In order to illustrate the problem further here is a screenshot of the grid with the camera pointed just under the problem angle:

[attachment=33137:angle_problem2.png]

And then when the camera is moved just above the angle:

[attachment=33138:angle_problem3.png]

Filled in:

[attachment=33139:angle_problem.png]

 

(the grid is being offset by sine functions to emphasize the bug but it is present in non offset grids.)

 

Has anyone who has implemented this encountered similar problems? Does anyone see if it's obvious why applying the aforementioned transformation would so warp a grid when the view is of a certain angle?

Thank you for your time.

Edited by multifractal

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Looks like the top row of vertices has bad positions.  It's getting clipped in the first screenshot, so it doesn't show.  My guess is the bad positions come from bad indices and the bad indices come from an off-by-one error when generating indices (probably on the loop bounds).

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In the second image there you can definitely see that some of the indices are incorrect because there is lines going straight through the model in a lot of places. I'd re-check your indices and the way they are being calculated.

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Looks like the top row of vertices has bad positions.  It's getting clipped in the first screenshot, so it doesn't show.  My guess is the bad positions come from bad indices and the bad indices come from an off-by-one error when generating indices (probably on the loop bounds).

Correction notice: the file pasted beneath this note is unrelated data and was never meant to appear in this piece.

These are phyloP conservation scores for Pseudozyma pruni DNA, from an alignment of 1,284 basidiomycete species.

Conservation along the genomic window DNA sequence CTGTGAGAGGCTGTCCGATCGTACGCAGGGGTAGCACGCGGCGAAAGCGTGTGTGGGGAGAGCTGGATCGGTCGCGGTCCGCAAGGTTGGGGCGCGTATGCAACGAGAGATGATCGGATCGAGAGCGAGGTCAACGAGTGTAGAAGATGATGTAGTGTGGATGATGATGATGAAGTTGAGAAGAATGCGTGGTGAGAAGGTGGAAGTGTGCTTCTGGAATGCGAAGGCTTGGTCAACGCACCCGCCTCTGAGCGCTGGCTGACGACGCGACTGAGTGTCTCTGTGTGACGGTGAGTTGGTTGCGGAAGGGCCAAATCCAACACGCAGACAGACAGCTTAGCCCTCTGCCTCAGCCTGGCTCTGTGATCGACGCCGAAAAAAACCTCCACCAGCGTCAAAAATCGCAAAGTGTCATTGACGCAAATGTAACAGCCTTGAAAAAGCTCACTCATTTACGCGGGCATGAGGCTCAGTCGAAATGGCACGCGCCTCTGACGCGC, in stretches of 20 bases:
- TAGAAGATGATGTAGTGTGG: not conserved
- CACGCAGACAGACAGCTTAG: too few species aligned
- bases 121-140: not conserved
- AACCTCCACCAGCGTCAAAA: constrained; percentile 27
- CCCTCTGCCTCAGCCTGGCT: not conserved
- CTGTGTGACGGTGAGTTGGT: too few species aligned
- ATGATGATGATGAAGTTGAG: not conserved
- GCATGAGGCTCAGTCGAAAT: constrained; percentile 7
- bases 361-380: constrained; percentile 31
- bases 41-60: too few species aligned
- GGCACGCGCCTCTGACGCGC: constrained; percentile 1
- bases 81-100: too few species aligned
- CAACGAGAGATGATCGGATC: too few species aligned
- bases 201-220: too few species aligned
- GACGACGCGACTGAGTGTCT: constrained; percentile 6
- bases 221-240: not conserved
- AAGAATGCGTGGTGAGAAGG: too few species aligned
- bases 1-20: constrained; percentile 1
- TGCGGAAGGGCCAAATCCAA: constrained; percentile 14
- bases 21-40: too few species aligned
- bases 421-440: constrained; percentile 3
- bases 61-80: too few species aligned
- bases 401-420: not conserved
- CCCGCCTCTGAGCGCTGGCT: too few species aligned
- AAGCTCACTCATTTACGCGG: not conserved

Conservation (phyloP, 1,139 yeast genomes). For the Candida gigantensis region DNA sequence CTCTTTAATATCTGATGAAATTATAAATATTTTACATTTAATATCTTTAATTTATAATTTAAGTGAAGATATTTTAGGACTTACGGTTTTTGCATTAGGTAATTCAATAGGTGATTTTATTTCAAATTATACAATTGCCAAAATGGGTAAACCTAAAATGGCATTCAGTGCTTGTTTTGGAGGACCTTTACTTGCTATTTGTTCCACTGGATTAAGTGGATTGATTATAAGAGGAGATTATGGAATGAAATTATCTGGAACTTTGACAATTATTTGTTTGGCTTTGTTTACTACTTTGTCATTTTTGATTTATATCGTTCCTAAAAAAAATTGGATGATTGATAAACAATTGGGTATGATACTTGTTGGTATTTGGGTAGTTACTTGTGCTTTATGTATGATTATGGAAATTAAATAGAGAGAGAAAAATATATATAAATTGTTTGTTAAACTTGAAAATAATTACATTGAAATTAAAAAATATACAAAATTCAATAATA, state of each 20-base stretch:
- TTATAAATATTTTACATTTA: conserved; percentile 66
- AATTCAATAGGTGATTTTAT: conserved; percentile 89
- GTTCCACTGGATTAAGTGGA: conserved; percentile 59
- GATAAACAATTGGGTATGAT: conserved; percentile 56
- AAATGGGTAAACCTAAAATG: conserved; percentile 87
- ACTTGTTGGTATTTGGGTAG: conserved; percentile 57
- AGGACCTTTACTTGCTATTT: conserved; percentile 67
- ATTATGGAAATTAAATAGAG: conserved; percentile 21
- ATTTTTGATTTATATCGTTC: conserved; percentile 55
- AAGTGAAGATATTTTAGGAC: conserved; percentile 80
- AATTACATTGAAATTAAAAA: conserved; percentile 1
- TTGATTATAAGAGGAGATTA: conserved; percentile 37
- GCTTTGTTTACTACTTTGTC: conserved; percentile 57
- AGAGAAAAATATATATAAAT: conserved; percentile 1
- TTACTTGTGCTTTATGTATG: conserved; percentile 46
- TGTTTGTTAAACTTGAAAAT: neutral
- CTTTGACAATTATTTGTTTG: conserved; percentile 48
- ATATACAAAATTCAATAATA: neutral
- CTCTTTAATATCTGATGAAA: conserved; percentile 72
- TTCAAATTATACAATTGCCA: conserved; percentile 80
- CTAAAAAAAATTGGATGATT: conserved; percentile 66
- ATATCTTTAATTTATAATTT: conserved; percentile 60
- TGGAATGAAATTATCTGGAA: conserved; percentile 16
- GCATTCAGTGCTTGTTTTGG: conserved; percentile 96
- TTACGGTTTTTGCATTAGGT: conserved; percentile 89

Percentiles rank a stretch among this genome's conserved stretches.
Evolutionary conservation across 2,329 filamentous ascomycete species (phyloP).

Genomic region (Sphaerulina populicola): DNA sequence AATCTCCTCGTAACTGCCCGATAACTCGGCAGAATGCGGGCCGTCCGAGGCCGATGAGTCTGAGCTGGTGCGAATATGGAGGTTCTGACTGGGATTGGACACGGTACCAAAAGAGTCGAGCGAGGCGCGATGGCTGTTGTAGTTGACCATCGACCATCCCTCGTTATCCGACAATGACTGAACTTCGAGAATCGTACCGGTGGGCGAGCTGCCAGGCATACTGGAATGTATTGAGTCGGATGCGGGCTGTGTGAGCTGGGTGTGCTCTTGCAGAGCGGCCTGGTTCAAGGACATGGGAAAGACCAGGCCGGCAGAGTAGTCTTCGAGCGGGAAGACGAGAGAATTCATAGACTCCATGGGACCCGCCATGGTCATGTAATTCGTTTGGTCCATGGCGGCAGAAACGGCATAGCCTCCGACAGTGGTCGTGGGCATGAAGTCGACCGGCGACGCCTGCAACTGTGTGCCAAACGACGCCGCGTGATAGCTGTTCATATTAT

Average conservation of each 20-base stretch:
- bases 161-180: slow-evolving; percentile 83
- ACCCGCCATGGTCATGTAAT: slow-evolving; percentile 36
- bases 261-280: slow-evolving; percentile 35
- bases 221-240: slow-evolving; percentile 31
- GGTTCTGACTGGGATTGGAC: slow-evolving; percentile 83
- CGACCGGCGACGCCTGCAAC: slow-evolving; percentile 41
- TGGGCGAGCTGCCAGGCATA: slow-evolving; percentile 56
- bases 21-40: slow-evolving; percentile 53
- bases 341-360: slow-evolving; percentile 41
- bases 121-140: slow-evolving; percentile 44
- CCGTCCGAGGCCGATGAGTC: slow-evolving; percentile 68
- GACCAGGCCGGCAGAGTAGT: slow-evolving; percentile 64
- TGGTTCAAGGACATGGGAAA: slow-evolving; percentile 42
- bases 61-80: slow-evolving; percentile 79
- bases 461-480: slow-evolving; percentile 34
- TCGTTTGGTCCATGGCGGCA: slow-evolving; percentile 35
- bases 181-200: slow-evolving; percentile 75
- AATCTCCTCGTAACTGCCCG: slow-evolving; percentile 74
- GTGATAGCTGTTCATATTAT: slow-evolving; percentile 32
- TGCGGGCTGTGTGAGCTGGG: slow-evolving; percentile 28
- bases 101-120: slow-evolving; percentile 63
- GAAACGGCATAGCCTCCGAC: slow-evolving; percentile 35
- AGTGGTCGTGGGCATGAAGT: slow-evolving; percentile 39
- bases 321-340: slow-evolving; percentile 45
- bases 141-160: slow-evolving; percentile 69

In the second image there you can definitely see that some of the indices are incorrect because there is lines going straight through the model in a lot of places. I'd re-check your indices and the way they are being calculated.

I too thought the indices were the problem but I tried drawing the vertices without doing all of the projections and no problem was seen with the polygon construction:

 

[attachment=33167:angle_problem4.png]

 

this mesh is created with the same indices and vertices that the projected grid in the original post uses.

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Looks like the top row of vertices has bad positions.  It's getting clipped in the first screenshot, so it doesn't show.  My guess is the bad positions come from bad indices and the bad indices come from an off-by-one error when generating indices (probably on the loop bounds).

 

In the second image there you can definitely see that some of the indices are incorrect because there is lines going straight through the model in a lot of places. I'd re-check your indices and the way they are being calculated.

I too thought the indices were the problem but I tried drawing the vertices without doing all of the projections and no problem was seen with the polygon construction:

 

attachicon.gifangle_problem4.png

 

this mesh is created with the same indices and vertices that the projected grid in the original post uses.

 

 I feel like the code you wrote is too messy to easily debug it and picture what is going on here.

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I feel like the code you wrote is too messy to easily debug it and picture what is going on here.

Can I clear something up for you then? Do you not understand the bounds of the loop?

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Maybe it's division by zero or near zero in ocean_pos()

Wow, a quick test of that yielded the attached image. Upside down, but with the problem resolved. Thanks for your help!

[attachment=33184:Screenshot 2016-09-07 04.59.37.png]

 

EDIT: In the case that anyone is interested in the fix:

 

the glitch happens whenever 'world_dir.y'  from

float t = -ocean_camera_pos.y / world_dir.y;
return ocean_camera_pos.xz + (t) * world_dir.xz;

became positive making 't' become negative. Setting the variable like:

float t = -ocean_camera_pos.y / (min(world_dir.y, -0.001));

generally resolves the problem.

Edited by multifractal